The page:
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BACKGROUND: As forecasts for this year’s sockeye and chinook returns worsen, Fisheries and Oceans is advising stakeholders and businesses to plan ahead for a season possibly worse than 2017.

As expected, projections for sockeye look similar to last year, currently at about 520,000, roughly 300,000 short for opening the recreational fishery.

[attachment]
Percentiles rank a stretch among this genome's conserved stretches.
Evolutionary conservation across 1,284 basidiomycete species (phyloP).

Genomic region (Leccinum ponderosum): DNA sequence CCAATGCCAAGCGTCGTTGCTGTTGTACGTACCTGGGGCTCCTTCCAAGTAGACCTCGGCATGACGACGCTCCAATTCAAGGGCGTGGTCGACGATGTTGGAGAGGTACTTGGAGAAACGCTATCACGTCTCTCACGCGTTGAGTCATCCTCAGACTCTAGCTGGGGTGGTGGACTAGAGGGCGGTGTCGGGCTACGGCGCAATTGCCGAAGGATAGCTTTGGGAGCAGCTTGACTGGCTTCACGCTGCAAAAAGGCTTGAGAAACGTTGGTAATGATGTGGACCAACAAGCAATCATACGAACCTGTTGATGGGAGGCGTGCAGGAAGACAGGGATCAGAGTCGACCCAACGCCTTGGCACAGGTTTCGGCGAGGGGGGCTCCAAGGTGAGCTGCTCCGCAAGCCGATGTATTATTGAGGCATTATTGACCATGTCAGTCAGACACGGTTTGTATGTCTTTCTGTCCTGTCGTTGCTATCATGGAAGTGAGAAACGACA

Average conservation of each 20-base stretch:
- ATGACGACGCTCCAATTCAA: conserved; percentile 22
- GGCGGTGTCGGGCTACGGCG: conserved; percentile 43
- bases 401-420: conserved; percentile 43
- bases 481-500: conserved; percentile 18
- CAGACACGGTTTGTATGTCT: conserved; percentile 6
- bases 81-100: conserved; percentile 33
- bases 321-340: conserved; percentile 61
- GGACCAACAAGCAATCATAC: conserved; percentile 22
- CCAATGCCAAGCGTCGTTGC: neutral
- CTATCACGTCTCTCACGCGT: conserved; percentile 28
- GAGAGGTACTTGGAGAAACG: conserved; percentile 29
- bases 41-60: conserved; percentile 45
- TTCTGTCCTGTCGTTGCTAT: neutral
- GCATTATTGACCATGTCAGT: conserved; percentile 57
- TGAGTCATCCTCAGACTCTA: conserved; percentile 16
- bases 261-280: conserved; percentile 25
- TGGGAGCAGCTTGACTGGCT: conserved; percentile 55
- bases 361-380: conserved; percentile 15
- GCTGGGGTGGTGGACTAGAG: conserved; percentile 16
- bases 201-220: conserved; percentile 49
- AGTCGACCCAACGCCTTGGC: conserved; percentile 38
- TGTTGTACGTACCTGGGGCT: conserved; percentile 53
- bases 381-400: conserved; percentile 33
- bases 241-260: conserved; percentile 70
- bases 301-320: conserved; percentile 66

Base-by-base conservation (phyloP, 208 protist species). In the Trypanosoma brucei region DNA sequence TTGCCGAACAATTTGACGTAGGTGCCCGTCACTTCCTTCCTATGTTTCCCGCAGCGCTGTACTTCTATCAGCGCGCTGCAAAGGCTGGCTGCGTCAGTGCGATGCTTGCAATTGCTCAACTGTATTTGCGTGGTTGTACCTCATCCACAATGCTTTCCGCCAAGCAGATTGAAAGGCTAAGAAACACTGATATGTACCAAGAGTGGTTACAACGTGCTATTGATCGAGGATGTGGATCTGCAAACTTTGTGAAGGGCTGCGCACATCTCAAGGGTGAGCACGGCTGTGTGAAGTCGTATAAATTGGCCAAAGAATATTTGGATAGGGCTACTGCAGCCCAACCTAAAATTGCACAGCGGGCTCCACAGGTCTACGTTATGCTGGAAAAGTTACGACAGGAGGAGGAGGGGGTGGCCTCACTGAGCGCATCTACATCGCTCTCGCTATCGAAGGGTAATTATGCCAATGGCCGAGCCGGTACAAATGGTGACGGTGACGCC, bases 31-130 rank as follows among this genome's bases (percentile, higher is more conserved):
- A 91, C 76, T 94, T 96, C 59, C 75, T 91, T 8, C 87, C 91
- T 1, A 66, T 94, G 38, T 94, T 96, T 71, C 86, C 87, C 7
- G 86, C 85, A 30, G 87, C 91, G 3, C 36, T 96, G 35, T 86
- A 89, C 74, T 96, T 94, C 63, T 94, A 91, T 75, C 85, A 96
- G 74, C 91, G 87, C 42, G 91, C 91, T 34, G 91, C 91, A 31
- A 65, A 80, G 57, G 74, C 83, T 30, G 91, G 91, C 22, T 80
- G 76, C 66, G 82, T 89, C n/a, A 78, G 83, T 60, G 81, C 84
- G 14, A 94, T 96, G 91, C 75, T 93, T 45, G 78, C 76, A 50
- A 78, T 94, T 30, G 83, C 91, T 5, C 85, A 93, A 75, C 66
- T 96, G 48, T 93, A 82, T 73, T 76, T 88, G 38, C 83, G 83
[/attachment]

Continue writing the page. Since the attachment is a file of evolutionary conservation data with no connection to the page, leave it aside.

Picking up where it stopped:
Last year DFO supported a First Nations proposal to redirect some of the demand for food and ceremonial sockeye onto the chinook stock, but it’s also doubtful that will occur for 2018 as the chinook estimates are also among the lowest on record.

“It’s certainly one of the most challenging seasons we’ve faced on the North Coast in recent—or our full history,” said Colin Masson, North Coast director for DFO.

FULL STORY: Fishing bans on sockeye, chinook a possibility